It did not make the headlines. Senator Norm Coleman and Congressman Henry Hyde did not call for the resignation of the chief executive of the organization involved, one George W. Bush.
And no one mentioned that much of the money involved presumably came from the $10 billion surplus that the UN Oil For Food Fund had handed over to the Development Fund for Iraq, controlled by the CPA. During its blessedly short life span, the American dominated CPA spent nearly $20 billion of the $23.34 billion of Iraqi funds it had under its control for just over a year. It spent just $300 million of the US taxpayer funding pledges of $18.4 billion for Iraq's reconstruction.
At a press conference at the UN on Wednesday 28 December the members of the International Accounting and Monitoring Board set up by the Security Council to monitor CPI spending of DFI funds, reinforced the impression that the Pentagon's efforts to freeze them out were a waste of effort. The body bared its gums and refused to bark at the clear evidence of gross waste, mismanagement and corruption by the CPA.
The board simply examined 24 sole sourced contracts that the CPA awarded worth more than five million dollars. In fact, we discovered during the press conference, they had paid KPMG to "audit" 23 of them, representing some $600 million, which it was suggested was mostly a process of examining American government audits.
The Pentagon had heavily censored what they provided to the IAMB until Congressman Henry Waxman posted their devastating reports on his website.
The biggest sole-sourced contract was Kellogg Brown Root, the Halliburton subsidiary which walked off with $1.6 billion. KPMG recused itself from this, so the IAMB relied on the work of the Special Inspector General for Iraq as well as the Pentagon audits.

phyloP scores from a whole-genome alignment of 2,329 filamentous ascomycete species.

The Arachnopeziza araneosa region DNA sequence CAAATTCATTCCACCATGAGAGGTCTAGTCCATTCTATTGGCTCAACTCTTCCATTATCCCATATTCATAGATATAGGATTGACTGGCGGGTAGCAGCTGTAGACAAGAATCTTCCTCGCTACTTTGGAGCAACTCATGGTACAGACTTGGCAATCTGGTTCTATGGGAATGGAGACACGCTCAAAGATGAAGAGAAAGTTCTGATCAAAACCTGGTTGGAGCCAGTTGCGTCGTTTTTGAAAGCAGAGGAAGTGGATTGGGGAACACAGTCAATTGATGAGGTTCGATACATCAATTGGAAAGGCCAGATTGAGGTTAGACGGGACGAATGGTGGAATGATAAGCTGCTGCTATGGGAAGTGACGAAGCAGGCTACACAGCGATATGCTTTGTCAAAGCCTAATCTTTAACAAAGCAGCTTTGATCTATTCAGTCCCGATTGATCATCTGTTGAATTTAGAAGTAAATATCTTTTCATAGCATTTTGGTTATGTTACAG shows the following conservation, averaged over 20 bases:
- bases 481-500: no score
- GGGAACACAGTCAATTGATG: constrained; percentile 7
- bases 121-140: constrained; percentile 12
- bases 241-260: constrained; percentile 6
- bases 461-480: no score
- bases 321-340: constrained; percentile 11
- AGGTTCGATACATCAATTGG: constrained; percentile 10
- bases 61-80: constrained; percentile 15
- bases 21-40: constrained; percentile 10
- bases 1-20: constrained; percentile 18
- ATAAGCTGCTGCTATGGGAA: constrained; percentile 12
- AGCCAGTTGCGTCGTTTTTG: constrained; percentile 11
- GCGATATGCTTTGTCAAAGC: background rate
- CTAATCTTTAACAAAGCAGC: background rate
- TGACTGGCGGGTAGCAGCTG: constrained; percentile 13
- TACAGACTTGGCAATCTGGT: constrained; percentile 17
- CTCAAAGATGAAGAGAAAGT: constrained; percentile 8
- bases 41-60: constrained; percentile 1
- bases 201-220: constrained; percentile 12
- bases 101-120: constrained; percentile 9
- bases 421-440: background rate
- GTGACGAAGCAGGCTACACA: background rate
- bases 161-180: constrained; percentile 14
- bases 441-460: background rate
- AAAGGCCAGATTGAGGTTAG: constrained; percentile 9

Just consider. The US gave a sole sourced contract to a subsidiary of the company that had had Vice President Dick Cheney CEO from which he is still rolling up deferred compensation. The audit was carried out by Stuart Bowen, the Special Inspector General, appointed by President George W. Bush, whose lawyer he had been in various forms way back to his time as Governor of Texas.
Through almost complete media silence about this ultimate in potential whitewashes, one cannot help but hear echoes, of the febrile demands for transparency from the UN, on the need for external checks. If Kofi Annan had appointed his own lawyer to conduct the Inquiry that Volcker actually headed, can you imagine the frothy indignation?
It also emerges that the IAMB did not examine the other contracts at all, not even to check the open-ness and fairness of the bidding, let alone to see if the money from the Development Fund was in fact spent on behalf of the Iraqi people as mandated.
In fact, even Bowen's report managed more indignation than the IAMB has so far mustered. Almost the only admonition from the Board has been to suggest mildly that the US reimburse the $200 million plus that KBR overcharged for fuel supplies to Iraq. Bowen found a massive $8.8 billion of Development Fund for Iraq money could not be accounted for
That was the result of Defense Department Audits that the Pentagon tried to conceal from the IAMB, and which were only revealed by Waxman who has managed far more indignation about it than the IAMB's public statements display. One cannot help suspecting that some of the board's five members have had words with US administration officials. Even Bowen complained about this one.
As Waxman said back in June, "there has been a stark and telling contrast between Congress' approach to the Oil For Food Program and the DFI. Five separate congressional committees have been investigating U.N. mismanagement of the Oil for Food Program, and more than a dozen hearings have been held. But before today there was not a single hearing in Congress on U.S. mismanagement of the Development Fund for Iraq," which, as he points out, is the successor to the Oil For Food program. (click here)
Waxman reported that the CPA withdrew no less than $12 billion in cash from the New York Federal Reserve Bank DFI and flew it to Iraq, comments -- no less than 363 tons of $100 bills, the largest cash withdrawal in history. In its final feeding frenzy, in the last month the CPA took out $4 billion from the mother of all ATM's in New York including the largest cash withdrawal in history, $2.4 billion.